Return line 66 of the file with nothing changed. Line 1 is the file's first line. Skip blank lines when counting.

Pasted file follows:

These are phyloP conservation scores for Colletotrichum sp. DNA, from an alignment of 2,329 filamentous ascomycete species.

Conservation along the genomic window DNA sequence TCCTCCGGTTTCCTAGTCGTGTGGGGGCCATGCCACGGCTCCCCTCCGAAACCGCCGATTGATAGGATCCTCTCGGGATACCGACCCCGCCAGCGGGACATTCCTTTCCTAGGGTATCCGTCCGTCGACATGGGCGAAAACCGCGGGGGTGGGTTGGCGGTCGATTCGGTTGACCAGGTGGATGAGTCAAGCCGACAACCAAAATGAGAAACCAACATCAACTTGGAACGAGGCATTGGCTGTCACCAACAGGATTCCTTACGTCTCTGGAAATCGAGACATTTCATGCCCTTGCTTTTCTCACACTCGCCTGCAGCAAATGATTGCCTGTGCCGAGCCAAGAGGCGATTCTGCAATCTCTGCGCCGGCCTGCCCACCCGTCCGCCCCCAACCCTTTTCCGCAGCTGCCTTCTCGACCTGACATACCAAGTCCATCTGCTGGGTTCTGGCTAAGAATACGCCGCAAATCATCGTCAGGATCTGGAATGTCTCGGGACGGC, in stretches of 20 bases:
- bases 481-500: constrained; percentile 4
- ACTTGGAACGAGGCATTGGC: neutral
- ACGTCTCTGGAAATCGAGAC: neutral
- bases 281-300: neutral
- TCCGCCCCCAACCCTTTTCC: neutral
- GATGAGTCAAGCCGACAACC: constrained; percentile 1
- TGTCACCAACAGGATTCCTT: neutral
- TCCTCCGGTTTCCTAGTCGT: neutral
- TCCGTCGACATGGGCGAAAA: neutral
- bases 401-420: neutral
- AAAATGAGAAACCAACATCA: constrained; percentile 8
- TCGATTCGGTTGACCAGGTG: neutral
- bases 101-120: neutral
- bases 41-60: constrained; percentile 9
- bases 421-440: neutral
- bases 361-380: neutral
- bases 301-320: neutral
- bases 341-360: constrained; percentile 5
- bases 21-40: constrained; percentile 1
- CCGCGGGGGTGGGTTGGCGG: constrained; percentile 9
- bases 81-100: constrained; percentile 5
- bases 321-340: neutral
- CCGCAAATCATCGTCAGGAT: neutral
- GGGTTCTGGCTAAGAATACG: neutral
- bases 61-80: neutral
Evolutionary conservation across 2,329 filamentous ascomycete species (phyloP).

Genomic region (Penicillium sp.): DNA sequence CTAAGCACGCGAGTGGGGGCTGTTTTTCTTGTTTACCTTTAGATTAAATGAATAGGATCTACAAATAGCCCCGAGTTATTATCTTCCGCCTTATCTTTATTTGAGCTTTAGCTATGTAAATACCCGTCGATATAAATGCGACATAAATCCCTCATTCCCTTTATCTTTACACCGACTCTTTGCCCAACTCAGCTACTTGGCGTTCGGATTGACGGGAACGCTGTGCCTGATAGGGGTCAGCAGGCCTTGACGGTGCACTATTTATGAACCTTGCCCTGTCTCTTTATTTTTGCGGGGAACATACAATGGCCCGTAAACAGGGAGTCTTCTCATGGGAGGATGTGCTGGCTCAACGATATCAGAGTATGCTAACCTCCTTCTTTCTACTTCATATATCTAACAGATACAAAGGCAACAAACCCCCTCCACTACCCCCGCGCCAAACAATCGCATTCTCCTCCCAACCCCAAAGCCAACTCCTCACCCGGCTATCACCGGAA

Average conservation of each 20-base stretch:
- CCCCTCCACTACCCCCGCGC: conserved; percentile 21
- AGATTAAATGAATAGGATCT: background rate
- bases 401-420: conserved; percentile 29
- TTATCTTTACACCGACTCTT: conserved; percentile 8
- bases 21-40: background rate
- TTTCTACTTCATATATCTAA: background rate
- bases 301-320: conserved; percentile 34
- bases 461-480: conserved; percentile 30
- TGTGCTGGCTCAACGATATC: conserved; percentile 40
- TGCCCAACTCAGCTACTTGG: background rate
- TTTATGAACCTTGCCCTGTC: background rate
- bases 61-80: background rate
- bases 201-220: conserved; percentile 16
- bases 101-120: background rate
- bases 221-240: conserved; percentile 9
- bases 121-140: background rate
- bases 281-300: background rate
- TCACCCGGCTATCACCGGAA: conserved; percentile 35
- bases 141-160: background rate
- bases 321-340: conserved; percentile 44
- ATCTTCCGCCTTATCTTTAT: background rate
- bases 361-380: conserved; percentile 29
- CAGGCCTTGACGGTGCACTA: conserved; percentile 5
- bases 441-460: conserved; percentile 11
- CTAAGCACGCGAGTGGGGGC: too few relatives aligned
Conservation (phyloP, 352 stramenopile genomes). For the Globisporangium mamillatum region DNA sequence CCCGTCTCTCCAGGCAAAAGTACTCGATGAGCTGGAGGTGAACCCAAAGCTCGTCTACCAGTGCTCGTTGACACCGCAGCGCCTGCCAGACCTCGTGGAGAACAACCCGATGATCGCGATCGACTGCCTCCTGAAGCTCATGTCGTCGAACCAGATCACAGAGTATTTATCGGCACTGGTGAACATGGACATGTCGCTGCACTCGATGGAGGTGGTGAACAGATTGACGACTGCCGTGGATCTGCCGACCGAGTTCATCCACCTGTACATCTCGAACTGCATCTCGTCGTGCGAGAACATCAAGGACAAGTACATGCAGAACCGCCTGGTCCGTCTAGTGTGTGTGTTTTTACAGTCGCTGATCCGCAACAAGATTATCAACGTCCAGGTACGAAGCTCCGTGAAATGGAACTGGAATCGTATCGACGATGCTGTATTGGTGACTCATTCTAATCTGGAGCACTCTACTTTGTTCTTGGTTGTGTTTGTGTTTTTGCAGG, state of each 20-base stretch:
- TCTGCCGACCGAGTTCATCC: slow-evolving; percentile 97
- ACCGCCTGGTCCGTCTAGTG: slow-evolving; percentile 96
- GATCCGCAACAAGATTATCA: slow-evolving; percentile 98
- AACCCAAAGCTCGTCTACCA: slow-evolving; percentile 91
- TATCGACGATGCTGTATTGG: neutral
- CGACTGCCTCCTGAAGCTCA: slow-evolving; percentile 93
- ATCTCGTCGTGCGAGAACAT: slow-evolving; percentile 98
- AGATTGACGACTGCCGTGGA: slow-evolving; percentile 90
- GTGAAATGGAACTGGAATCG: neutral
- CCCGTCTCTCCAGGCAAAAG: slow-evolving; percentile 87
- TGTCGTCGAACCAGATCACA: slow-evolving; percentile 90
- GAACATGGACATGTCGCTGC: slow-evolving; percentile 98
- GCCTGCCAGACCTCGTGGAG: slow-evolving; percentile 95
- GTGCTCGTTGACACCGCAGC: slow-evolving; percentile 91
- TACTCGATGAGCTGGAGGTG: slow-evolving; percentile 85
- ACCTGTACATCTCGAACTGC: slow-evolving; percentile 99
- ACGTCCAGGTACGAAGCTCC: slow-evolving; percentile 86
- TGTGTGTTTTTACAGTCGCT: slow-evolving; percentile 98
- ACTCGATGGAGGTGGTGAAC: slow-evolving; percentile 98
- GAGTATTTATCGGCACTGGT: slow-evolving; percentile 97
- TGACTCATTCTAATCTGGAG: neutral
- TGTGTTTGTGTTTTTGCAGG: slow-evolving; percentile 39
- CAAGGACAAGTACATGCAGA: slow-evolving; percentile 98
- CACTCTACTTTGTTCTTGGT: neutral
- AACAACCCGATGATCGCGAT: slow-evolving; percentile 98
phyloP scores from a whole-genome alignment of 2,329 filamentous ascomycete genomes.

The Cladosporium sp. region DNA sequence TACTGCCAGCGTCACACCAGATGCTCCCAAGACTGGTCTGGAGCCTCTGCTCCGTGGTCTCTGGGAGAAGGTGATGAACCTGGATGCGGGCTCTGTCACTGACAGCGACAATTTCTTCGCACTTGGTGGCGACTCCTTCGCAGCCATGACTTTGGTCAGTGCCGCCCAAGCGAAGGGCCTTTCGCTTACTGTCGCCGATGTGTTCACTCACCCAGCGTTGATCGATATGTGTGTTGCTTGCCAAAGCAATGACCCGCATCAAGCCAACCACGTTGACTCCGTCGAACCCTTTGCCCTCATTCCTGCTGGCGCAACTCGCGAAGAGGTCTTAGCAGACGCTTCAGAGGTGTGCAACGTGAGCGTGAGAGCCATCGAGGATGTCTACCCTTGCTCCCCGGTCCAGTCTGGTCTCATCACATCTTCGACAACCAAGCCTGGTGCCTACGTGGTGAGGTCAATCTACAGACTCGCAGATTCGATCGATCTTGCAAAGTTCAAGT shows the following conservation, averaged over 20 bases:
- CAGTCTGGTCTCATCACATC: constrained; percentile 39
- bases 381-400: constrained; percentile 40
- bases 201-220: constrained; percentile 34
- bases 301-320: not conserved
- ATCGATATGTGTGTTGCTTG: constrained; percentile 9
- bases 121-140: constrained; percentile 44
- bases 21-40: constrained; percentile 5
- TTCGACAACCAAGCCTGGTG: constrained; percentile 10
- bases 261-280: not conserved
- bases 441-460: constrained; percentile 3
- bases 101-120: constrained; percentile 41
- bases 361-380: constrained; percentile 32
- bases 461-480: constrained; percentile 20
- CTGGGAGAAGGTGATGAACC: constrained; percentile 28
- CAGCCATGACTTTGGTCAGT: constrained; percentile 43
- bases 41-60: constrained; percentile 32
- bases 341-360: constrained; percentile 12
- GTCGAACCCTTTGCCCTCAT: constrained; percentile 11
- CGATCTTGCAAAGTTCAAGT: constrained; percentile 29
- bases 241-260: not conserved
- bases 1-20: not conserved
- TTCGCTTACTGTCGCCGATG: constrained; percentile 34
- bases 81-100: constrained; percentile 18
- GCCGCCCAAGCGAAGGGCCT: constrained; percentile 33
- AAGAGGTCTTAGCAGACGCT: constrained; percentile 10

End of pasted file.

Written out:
- CCCGTCTCTCCAGGCAAAAG: slow-evolving; percentile 87